Genius and madness (for lack of a better term) sometimes go hand in hand. As much as we love this person for their abilities, we are concerned for their health.
The new play, Good Night, Oscar opened recently in New York City.
In 1958, The Tonight Show has moved from New York City to Los Angeles. The show’s host, Jack Paar (Ben Rappaport) is eager to have his friend Oscar Levant (Sean Hayes in an award-worthy performance) on the show. Levant is known for his off-color quips as he is for his piano playing.
For the last few weeks, Levant has been hospitalized due to mental health and addiction. His doctors have given him a four-hour pass to supposedly attend his daughter’s graduation. Instead, Oscar will be on television. While Oscar’s wife, the former June Gale (Emily Bergl) wants to be the loving and supportive spouse, she also knows that what can give him is not enough.
Hayes blew me away. I knew he was good (I’ve been a fan of Will & Grace for years), but I didn’t know he was that good.
Hayes’s Levant is a sarcastic blowhard who is not afraid to speak truth to power. He is also dealing with emotional scars that have yet to heal. Hiding those scars under jokes and pills, he is a complicated man who is both unlikeable and open about his mental illness. This is in an era in which the list of what was not allowed to be said on television was long and likely to offend many.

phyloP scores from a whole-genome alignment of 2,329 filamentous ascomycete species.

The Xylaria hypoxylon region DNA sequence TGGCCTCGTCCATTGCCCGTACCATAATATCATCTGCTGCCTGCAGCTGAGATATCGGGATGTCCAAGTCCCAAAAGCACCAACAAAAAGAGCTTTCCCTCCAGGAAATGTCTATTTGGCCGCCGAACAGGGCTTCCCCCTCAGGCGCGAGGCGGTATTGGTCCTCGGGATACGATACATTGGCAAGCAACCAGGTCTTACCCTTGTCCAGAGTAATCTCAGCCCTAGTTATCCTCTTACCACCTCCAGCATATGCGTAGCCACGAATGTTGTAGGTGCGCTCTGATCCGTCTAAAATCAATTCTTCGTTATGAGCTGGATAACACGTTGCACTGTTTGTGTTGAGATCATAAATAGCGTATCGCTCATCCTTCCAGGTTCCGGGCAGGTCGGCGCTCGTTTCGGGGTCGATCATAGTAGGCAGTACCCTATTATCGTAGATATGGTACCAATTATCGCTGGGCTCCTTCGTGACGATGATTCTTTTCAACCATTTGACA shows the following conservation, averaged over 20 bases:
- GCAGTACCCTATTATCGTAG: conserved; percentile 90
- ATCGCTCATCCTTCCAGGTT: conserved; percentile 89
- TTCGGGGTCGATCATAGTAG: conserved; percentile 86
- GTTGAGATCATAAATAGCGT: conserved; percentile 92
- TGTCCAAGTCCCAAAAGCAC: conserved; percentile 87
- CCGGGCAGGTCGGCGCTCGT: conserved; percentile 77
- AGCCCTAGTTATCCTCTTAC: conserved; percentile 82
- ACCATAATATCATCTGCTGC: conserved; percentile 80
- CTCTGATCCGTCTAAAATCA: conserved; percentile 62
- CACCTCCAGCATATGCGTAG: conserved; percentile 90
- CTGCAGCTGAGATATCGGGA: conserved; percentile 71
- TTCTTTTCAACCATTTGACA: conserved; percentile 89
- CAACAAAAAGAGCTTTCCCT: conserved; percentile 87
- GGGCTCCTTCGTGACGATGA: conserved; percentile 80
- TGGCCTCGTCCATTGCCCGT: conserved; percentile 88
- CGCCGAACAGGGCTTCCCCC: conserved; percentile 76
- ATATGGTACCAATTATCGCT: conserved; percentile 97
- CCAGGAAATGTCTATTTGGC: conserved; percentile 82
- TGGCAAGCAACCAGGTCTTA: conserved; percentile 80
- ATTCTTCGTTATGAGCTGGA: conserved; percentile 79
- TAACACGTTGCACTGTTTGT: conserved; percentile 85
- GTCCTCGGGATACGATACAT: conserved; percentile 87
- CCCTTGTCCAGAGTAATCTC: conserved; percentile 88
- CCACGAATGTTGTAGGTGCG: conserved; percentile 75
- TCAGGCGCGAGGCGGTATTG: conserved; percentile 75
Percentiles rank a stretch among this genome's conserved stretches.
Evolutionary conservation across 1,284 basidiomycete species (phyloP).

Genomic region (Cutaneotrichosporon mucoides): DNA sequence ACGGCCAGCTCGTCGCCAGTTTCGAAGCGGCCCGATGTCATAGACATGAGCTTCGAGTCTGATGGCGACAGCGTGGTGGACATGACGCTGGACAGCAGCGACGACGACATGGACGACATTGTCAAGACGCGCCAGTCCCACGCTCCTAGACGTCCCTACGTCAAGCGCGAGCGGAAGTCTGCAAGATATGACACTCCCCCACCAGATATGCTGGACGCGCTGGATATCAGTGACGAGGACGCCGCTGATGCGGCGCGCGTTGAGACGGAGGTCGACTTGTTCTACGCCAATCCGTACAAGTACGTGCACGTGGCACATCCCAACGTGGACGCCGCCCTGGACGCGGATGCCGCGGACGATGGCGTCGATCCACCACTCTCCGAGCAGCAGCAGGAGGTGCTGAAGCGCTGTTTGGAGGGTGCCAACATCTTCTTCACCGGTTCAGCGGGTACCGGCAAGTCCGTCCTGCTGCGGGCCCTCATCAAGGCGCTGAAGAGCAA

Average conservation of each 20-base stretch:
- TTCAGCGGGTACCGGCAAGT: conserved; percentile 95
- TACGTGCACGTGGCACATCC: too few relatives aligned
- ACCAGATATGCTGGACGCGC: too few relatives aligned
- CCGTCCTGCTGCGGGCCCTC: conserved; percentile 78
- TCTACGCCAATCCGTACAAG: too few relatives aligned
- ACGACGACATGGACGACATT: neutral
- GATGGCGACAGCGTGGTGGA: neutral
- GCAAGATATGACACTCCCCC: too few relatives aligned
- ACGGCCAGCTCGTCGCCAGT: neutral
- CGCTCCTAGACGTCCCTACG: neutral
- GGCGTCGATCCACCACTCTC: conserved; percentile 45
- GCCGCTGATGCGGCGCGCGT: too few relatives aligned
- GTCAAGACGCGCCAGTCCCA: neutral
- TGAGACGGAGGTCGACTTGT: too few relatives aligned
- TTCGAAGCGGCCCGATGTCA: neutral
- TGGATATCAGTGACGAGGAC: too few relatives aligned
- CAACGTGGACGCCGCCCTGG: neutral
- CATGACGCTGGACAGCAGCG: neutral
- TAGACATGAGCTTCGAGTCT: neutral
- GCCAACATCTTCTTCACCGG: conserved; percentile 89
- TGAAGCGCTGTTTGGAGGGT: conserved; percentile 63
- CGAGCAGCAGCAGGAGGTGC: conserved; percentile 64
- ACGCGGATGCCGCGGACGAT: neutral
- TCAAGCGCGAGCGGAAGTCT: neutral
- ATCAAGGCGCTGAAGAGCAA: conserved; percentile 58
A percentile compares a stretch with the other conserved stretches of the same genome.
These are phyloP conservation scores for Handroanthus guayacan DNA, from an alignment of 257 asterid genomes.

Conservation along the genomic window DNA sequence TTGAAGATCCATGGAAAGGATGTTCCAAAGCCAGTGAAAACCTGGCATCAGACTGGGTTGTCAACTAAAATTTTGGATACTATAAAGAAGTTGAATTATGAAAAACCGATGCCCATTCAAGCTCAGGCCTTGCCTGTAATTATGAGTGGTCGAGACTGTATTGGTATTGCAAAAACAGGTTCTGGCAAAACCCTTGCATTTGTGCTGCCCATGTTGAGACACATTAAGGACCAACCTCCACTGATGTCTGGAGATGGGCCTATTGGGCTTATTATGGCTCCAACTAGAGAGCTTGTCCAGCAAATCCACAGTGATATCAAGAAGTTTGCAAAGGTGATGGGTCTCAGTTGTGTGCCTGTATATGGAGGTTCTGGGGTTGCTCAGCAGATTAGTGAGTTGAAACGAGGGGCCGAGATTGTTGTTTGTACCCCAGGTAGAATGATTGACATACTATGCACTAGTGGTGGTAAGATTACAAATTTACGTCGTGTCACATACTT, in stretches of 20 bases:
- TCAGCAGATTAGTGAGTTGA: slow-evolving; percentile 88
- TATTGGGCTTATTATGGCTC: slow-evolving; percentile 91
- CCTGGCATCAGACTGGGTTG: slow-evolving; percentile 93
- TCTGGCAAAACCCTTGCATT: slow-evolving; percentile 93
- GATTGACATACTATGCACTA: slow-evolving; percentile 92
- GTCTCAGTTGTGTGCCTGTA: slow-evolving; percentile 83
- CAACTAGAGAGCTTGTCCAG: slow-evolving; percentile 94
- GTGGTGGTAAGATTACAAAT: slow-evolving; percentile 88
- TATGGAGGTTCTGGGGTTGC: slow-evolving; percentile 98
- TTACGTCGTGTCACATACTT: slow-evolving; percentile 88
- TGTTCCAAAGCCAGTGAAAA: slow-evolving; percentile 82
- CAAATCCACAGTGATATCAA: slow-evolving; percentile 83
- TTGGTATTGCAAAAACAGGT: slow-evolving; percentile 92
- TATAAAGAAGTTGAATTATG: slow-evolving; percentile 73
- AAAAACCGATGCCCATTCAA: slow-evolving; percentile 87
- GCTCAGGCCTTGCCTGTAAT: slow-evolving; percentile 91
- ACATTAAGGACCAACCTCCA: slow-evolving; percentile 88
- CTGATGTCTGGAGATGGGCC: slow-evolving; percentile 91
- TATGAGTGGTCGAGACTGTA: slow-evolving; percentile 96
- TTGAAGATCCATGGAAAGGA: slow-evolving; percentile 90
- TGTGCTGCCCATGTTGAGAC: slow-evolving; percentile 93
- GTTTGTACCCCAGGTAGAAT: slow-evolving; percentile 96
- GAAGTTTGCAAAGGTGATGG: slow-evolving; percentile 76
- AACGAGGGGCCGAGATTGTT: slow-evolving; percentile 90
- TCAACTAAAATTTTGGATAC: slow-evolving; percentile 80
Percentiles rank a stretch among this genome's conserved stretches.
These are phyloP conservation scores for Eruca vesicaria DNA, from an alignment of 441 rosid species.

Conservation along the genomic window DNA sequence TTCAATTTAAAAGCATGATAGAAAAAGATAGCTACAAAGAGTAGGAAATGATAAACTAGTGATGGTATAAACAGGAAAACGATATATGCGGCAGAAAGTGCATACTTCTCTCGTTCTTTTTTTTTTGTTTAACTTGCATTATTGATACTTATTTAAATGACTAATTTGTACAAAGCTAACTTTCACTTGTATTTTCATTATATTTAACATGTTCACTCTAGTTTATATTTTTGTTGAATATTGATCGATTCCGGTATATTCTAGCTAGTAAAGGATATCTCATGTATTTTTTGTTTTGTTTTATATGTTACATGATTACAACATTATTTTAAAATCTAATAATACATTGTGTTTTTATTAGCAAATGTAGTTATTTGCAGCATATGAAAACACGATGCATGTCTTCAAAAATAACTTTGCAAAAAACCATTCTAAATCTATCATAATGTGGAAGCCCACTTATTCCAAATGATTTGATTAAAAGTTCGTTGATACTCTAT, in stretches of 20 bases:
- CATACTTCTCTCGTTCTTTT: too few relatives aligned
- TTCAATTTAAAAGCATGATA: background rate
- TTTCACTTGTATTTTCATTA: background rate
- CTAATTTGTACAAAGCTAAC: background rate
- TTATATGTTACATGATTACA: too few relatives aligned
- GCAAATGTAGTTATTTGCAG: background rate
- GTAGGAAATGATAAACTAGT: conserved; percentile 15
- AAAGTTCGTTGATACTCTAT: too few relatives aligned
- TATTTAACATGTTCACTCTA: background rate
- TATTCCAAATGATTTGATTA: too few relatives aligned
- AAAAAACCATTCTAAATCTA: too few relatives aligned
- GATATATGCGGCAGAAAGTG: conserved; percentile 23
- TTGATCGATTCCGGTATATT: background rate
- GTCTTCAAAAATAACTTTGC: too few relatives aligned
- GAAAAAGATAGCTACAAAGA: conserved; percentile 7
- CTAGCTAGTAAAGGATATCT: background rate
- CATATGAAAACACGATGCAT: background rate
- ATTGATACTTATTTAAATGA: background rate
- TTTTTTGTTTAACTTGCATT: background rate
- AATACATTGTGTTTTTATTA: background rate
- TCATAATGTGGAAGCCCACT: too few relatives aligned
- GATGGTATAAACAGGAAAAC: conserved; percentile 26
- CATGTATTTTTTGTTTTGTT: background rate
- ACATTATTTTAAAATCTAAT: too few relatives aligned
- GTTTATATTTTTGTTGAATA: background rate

The strongest scene in terms of the writing (which is truly a hard decision to make) is the one in which Levant tells his story. In creating fiction (specifically in novels), there are two ways that a writer can get tripped up: showing vs. telling and infodumps. By its nature, a good script shows the action instead of telling the audience what is happening.
That does not mean, however, that the playwright can get bungled up and forget to show. What playwright Doug Wright does brilliantly is to unfold Levant’s biography in a way that is informative and funny without turning a dry list of dates and events.
When he finally gets to the piano, Levant is in his element. Hayes is hypnotic when he is playing. It was breathtaking, and beautiful, and will forever be burnt into my brain.
Do I recommend it? Absolutely. This play cannot be missed.
Good Night, Oscar is playing until August 27th. Check the website for tickets and show times.
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